She told the inquest: “The fundamental issue was that in the emergency department when that telephone call took place, that nurse was very clear that that is what she heard and there was no safety net around that and no additional checking.

“The following day there was that additional checking but it was overruled.”

She said the junior doctor’s decision to overrule the concerns had been taken up by the hospital’s management team.

‘Excess insulin administration’

Sarah Watson, assistant coroner for North Yorkshire and York, recorded a narrative verdict that Howard “died as a consequence of the recognised exacerbating effects of excess insulin administration on pre-existing naturally occuring disease – diabetes – and a brain injury following a fall”.

The inquest had earlier been told of the fall at Welham Hall on Feb 17 2020, which caused permanent brain damage to Howard and ultimately resulted in him being unfit to stand trial the following year.

The inquest heard Howard’s son Merlin found him at the foot of the stairs at 10pm that night as he returned from a trip to the cinema.

Howard was rushed to hospital where it was noted there were signs of “possible alcohol intoxication”.

He had sustained “extensive skull fractures and various other fractures” and the fall resulted in “permanent damage to the patient’s brain”.

Ousted his brother

The hearing was attended by Howard’s elder brother and current custodian of Castle Howard, Nicholas Howard, who ousted his brother and took over residence and running of the family seat in 2015.

Following the hearing, Howard’s widow, Rebecca, said they never expected he would not return from hospital when he was taken ill.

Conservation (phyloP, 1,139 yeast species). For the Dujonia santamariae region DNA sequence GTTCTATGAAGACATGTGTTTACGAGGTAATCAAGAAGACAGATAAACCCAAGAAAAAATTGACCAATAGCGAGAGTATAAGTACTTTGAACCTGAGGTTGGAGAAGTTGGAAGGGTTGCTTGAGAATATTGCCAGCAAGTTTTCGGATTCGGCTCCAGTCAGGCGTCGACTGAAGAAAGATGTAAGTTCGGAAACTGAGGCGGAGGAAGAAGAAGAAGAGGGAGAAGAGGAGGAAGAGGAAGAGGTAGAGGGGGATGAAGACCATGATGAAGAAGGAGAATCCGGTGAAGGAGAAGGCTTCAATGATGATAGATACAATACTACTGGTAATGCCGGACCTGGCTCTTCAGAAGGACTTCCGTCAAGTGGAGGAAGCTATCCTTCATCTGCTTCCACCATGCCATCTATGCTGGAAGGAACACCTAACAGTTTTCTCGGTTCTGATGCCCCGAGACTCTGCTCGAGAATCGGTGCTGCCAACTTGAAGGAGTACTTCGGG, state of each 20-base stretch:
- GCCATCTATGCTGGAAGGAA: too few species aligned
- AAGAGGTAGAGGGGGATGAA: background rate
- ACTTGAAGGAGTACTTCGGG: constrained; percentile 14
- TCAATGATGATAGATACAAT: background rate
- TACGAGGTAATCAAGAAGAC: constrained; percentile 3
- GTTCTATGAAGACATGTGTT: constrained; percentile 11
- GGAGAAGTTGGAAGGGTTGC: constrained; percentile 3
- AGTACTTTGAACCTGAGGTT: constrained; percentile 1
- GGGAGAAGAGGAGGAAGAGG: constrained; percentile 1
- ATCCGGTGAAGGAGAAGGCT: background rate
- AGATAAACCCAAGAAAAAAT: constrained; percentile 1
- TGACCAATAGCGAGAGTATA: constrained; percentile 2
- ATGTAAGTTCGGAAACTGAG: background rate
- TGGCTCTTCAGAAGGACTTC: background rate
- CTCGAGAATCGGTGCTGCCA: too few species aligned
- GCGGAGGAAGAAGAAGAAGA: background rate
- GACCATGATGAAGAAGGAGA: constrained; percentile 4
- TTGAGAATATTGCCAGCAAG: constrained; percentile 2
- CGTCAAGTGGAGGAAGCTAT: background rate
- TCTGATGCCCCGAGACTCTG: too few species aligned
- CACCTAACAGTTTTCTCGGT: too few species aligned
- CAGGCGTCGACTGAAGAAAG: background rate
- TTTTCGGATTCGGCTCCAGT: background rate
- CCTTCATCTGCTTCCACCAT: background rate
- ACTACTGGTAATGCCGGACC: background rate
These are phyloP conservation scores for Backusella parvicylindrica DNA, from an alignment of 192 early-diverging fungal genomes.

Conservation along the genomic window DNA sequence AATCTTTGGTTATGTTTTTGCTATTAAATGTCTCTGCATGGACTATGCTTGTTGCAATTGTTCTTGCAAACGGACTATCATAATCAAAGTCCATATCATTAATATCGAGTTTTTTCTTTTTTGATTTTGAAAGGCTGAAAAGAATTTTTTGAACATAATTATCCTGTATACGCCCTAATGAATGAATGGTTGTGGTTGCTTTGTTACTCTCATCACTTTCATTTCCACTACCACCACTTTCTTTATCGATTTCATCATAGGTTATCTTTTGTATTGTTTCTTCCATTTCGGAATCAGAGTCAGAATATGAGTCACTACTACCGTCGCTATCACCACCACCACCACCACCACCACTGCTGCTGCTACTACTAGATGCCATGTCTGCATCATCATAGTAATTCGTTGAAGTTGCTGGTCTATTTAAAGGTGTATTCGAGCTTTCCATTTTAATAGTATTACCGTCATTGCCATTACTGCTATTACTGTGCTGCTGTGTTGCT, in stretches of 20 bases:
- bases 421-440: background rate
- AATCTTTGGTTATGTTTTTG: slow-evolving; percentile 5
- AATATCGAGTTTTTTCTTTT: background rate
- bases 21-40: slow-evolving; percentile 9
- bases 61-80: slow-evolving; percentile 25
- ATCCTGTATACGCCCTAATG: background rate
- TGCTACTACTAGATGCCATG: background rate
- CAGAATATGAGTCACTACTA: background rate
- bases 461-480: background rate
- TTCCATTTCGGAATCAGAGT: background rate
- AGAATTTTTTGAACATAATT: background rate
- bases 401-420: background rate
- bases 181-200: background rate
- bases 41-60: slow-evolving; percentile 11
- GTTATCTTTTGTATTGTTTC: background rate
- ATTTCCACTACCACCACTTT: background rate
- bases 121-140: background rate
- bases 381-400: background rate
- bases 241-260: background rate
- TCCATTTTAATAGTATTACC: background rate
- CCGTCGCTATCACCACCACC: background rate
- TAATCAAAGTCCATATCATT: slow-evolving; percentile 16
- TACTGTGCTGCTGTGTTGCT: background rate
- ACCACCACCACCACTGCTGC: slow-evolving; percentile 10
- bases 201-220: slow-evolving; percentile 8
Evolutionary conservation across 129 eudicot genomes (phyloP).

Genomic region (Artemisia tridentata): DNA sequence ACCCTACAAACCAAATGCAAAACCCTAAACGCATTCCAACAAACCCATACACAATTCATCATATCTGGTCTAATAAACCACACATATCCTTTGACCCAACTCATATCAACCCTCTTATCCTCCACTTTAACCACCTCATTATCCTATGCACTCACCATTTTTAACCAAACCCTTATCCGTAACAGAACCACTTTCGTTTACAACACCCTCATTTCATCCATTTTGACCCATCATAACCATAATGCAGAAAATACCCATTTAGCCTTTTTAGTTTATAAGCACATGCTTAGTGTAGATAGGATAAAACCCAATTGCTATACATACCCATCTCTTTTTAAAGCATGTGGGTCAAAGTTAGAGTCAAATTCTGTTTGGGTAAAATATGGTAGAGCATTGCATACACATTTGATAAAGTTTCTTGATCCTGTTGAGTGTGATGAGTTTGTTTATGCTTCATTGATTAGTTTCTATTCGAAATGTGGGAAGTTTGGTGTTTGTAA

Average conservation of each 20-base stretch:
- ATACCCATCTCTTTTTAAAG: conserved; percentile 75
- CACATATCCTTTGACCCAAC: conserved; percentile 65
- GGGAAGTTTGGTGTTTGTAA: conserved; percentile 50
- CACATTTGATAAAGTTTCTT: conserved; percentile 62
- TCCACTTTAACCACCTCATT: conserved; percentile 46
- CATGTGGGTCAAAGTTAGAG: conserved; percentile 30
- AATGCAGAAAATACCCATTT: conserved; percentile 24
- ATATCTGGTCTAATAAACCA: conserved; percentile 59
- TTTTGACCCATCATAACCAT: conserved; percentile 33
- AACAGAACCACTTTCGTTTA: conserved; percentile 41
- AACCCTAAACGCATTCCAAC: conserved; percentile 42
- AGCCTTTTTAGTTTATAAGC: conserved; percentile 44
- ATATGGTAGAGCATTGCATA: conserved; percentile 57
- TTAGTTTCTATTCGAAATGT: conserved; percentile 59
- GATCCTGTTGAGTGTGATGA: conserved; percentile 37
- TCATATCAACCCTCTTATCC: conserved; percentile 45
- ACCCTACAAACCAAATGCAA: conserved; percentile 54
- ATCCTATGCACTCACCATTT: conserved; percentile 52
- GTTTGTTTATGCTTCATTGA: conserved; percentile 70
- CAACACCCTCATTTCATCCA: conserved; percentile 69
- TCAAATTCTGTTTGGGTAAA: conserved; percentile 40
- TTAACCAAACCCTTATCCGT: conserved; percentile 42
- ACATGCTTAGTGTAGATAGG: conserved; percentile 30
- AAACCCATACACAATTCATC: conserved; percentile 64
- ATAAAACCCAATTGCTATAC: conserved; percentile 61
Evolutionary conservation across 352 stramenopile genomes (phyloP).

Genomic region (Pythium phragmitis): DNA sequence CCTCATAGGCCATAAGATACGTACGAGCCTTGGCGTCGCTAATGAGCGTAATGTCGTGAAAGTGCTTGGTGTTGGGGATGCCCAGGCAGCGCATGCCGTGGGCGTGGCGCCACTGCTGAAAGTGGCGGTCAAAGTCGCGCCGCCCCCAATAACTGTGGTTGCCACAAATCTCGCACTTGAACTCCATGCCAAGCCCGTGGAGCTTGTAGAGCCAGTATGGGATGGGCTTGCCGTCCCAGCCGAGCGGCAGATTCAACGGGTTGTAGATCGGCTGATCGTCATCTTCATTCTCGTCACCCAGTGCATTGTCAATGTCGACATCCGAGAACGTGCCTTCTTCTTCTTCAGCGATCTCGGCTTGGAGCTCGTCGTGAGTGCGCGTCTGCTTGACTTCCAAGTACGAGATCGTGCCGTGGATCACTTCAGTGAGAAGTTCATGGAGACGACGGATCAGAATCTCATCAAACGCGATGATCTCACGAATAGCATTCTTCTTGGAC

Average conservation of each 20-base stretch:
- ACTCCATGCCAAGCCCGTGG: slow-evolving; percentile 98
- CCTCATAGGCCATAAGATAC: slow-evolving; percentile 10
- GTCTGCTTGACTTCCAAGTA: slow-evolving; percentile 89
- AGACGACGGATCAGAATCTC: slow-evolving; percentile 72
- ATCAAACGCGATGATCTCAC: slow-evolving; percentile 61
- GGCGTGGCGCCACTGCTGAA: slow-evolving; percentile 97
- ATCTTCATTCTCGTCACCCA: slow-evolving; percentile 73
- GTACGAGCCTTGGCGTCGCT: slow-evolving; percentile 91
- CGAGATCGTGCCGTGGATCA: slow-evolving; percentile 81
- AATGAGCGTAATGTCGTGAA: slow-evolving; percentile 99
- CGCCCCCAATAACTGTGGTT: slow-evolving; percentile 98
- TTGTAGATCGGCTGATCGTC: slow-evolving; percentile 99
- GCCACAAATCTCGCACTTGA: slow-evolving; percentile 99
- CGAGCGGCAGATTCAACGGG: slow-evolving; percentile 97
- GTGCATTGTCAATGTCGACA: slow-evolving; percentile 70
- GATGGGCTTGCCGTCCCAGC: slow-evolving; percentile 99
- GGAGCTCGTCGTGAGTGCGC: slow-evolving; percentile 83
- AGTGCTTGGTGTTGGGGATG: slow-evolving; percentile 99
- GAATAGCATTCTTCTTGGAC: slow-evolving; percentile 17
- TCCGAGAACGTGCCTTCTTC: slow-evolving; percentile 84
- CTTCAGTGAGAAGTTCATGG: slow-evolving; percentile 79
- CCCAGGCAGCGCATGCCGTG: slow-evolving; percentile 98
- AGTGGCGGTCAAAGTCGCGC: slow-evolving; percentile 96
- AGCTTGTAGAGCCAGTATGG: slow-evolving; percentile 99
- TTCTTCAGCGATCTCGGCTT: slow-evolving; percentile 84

Mrs Howard, a member of the Sieff family who founded Marks and Spencer, said: “I am grateful to the doroner for answering some of the questions we had about the circumstances of Simon’s death.

“Simon was far from being a well man – he suffered traumatic brain injuries from a fall downstairs at home in early 2020, he had recently had a suspected stroke and was struggling to manage his type 1 diabetes – but when he was admitted to hospital, none of us imagined that he wouldn’t be coming home.

“At least now we have a better understanding of what happened.”

‘Anxiously awaiting answers’

Mrs Howard, who did not attend the hearing, added that she and her children Merlin and Octavia had been anxiously awaiting answers, some of which they now had.

After the inquest, a spokesman for York and Scarborough Teaching Hospitals NHS Foundation Trust said: “We sincerely regret the circumstances of Mr Howard’s death and we apologise unreservedly to his family.

“We take situations such as the events surrounding Mr Howard’s death extremely seriously and all incidents of this nature are investigated thoroughly to prevent the likelihood of similar incidents happening again.

“This investigation resulted in significant learning and important changes, with new guidance and protocols for all staff in our hospitals, which have since been implemented.”